Tuesday, 28 December 2010

"I don't get it"

This is the response of some of my friends to the idea of poetry. I can't imagine life without poetry; so many of life's 'little situations' bring a poetry quote to mind. I think this probably dates back to my childhood days when my father had a quote for almost any situation. He was a great poetry reader and at the slightest excuse would read whole poems aloud. And, as a poetry lover, I am not altogether sure what is not to get.

We all know that if we write poetry ourselves it has to live up to the maxim that 'less is more', otherwise a) it doesn't work and b) what is the point of it? One might as well write prose.

Robert Frost, who wrote so many wise words, talks of poetry as 'the rhythm of dramatic speech on a grid of meter'- and this calls to my mind its affinity with music in the way in which it can move the emotions.

Santa has brought me a lovely little book called, "A Poet's Guide to Britain" in which the compiler, Owen Sheers, has brought together poems about various aspects of the countryside, poems which paint pictures of cities, villages, islands, mountains, forests etc. These poems all have one thing in common - they paint a word picture of a place. Even if that place disappears then the picture remains in perpetuity and we can conjure up our own image.

One of the poets featured in the book is U A Fanthorpe. Do you know her poetry? If not I do urge you to go on the internet and read some of it. I had never heard of her until I was introduced to her work by W at our Poetry Group (thanks W!).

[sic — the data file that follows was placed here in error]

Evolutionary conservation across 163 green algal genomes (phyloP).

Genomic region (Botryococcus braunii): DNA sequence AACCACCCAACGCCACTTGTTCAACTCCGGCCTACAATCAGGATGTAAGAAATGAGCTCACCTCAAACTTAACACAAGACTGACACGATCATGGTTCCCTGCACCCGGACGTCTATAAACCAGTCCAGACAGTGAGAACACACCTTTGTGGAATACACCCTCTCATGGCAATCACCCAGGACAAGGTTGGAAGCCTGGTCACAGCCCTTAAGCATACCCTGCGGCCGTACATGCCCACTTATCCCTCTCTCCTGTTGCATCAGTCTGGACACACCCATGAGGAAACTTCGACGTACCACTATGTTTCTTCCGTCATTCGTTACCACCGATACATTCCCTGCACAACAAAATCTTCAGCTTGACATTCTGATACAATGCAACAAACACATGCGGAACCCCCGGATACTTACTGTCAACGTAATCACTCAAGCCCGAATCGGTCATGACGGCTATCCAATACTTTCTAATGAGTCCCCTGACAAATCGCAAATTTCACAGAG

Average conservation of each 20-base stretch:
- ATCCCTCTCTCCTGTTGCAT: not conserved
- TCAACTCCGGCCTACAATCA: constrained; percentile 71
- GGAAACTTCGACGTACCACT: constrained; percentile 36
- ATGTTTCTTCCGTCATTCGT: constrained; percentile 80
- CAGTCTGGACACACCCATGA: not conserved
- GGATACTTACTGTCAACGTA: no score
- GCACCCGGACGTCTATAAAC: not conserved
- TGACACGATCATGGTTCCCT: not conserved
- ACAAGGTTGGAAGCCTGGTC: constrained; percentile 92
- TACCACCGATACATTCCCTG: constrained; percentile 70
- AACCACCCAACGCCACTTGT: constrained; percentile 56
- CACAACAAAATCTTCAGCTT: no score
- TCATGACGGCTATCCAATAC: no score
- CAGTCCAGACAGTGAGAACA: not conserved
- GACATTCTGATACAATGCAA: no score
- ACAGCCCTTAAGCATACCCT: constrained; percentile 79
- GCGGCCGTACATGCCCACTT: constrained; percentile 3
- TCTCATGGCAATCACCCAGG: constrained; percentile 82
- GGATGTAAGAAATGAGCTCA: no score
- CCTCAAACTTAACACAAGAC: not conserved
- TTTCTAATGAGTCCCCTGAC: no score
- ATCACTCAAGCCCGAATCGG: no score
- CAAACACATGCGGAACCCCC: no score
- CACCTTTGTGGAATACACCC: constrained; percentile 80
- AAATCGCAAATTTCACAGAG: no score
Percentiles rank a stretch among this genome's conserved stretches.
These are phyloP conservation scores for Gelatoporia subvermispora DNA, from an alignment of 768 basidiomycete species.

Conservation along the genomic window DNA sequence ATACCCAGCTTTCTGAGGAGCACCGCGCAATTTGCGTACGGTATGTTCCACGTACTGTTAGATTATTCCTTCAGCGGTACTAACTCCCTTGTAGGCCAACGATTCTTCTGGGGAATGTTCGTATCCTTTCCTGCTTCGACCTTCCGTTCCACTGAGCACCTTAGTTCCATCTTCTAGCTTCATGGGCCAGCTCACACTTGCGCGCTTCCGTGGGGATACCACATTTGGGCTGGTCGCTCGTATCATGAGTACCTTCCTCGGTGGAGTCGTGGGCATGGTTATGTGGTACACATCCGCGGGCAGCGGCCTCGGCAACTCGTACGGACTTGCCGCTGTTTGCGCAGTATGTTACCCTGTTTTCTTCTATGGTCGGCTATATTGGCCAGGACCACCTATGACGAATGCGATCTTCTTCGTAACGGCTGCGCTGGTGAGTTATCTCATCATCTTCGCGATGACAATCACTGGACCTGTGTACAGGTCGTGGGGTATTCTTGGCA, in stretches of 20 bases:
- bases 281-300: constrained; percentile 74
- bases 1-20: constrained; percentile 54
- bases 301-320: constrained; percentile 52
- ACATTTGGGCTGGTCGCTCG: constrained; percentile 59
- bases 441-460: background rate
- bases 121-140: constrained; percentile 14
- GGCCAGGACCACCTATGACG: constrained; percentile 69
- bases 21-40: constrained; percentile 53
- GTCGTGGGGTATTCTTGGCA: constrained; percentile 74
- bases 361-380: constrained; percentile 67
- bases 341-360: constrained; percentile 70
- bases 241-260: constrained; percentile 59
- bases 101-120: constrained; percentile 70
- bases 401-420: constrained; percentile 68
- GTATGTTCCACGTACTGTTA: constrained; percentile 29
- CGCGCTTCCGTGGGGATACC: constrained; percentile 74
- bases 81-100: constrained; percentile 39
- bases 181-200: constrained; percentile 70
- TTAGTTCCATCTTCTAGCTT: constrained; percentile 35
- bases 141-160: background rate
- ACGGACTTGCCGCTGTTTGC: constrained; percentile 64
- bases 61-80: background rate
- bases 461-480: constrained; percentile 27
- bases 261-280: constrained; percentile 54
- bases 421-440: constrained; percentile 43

Ursula Askham Fanthorpe did her English degree at Oxford and then taught for a time at Cheltenham Ladies' College before doing secretarial work and finally going freelance. In 1994 she was appointed Professor of Poetry at Oxford and so had come full circle, so to speak. Her partner of 44 years, Rosie Bailey and Ursula wrote some poetry together. She died aged 79 in a hospice in Gloucestershire and has left behind her a wonderfull legacy of poetry and some wise words.

Because that is the other thing that poetry does. Because it has to be brief, concise and to the point, a good poet can convey a wealth of meaning in two or three words (the emperor's new clothes springs to mind, or damned with faint praise)

In this lovely little book from Santa there is a poem by Fanthorpe in the Section on Coast and Sea. The poem is called 'Sunderland Point and Ribchester' and tells the story of two graves - one in each of the places - both old graves, and both - she suggests - places for children to visit. Well-worth reading and containing a few lines which really made me think and which say so much in so few words. I leave you today with this little bit of the poem:-

Children are the most authentic
Pilgrims, having farthest to go, and knowing
Least the way.


Heather said...

I have never heard of that poet Pat but can appreciate the snippet of her work which you posted. Writing does not come naturally to me and poetry is even harder. I can't write it to order but sometimes words seem to assemble themselves if the subject is right. I have never read much poetry - perhaps I should start and try to educate myself. 'It's never too late to learn'!

steven said...

weaver i admire poets who can say so much with so little. i admire poets who can sustain an idea through a piece of writing, presnting it, unpacking it, commenting on it, and then ending with a twist. thanks for introducing this poet who is new to me. steven